Why MicroBizMatters For Freelancers Too

Why MicroBizMatters For Freelancers Too

“Opportunities often come from collaboration, and the skills to succeed in your own business often come by learning from other businesses” – Tony Robinson OBE Every January, the world’s largest social media event for Micro Business Owners takes place on Twitter and Facebook. Launched by Tony Robinson OBE and Tina Boden, Micro Business Matters Day is an entire day decitated to taking action, by learning from others and inspiring others by sharing your experiences and knowledge. In this video, I talk with Tony (as well as a cameo from Adrian Ashton) about why MicroBizMatters Day dedicates an entire hour to the millions of freelancers, with Freelance Heroes...
The Best Sources for Free Stock Photos

The Best Sources for Free Stock Photos

A camera is a ‘save’ button for the mind’s eye. — Roger Kingston Images are an essential tool in bringing online content to life, whether it’s a blog or website. In this short video, from Digital Splash Media, the concept of the picture superiority effect is explained, making an overwhelming case for the value of images: Now we know the importance of adding images, we need to find the right ones. This, however, is a tougher challenge. Especially with many other businesses are trying to do the same thing. You want to find the right image to help your content stand out. So, here are some places you can visit to help you find the right image: 1. Take your own  — Sounds obvious, I know. But your own image will then be unique. No-one else would have taken the exact same photo and you won’t have to worry about asking for rights to use it (as long as it’s something you’re allowed to capture in the first place). 2. Unsplash.com — There are some really beautiful images here. The photo in this post, taken Felix Russell-Saw, was found on Unsplash. 3. Pixabay.com  — Over 1.4 million royalty stock photos and videos. 4. Pexels.com  —  If the first 3 options don’t work for you, then try this one too. 5. deathtothestockphoto.com  — Unlike Unsplash, Pixabay, and Pexels, this site gives you it’s photos in packs which you can download from the site or have emailed to you each month. 6. lifeofpix.com – Similar to Unsplash, with the added bonus of free videos too. 7. Google  —  If you have to, Google images is an option. BUT...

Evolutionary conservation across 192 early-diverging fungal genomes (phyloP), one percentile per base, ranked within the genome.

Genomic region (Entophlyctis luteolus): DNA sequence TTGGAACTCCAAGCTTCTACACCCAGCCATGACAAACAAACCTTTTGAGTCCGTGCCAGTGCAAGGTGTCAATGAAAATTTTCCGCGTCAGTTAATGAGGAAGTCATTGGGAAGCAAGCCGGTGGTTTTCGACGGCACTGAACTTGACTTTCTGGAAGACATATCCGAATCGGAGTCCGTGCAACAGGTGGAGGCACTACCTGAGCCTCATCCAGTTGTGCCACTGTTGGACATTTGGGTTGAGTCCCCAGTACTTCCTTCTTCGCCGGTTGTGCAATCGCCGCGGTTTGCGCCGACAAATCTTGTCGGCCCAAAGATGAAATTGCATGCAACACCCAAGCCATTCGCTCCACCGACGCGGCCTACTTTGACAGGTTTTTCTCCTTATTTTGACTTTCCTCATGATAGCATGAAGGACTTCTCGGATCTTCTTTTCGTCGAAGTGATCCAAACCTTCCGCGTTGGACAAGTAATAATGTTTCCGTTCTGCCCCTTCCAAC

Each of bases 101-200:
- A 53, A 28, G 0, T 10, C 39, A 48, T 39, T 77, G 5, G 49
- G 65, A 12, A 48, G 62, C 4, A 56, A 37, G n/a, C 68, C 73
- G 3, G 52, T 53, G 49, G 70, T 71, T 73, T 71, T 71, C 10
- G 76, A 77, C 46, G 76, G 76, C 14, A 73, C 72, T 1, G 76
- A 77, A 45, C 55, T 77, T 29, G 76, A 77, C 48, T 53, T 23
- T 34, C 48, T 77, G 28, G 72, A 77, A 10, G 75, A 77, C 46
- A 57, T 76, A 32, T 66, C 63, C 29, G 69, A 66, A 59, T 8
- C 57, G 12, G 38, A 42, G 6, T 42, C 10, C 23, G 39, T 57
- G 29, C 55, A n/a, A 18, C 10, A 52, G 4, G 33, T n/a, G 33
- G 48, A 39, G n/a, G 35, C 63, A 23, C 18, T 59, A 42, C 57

Lazy Marketing: Your Small Business is Better Than This

Lazy Marketing: Your Small Business is Better Than This

“You can’t buy happiness but you can buy local, and that’s kind of the same” – Unknown   I’m sure you’ve all seen the sign outside a small retailer: When you buy from a small business, you are not helping a CEO buy a third holiday home. You are helping a little girl get dance lessons, a little boy get his team jersey, Mums & Dads put food on the table. Thanks for shopping local. Read my articles, attend a training session of mine, or come to my coworking space and you’ll see that I’m a big fan of small business in the UK. In fact, supporting and empowering small businesses in the face of competition from larger corporations is central to what I professionally believe in and what I do every day. Therefore, you’d think that because of this, and because most of my clients are freelancers and small businesses, I’d agree with this sentiment whole-heartedly. Well, you’re wrong. Every time I see this sign, I could cry. And here’s why: 1. Can we deal with the needless gender stereotyping first? Good, thank you. 2. I’m pretty sure the 500,000 employees of Tesco, many of whom rely on the wage the supermarket provides, would have an issue with this statement. 3. What happens if we all follow this post and only buy from small shops? Small shops that now get bigger as a result and will then need to employ more staff, move to bigger premises, etc. When do we stop buying from them, because we’ll have to, as the CEO of this once-small shop is now doing...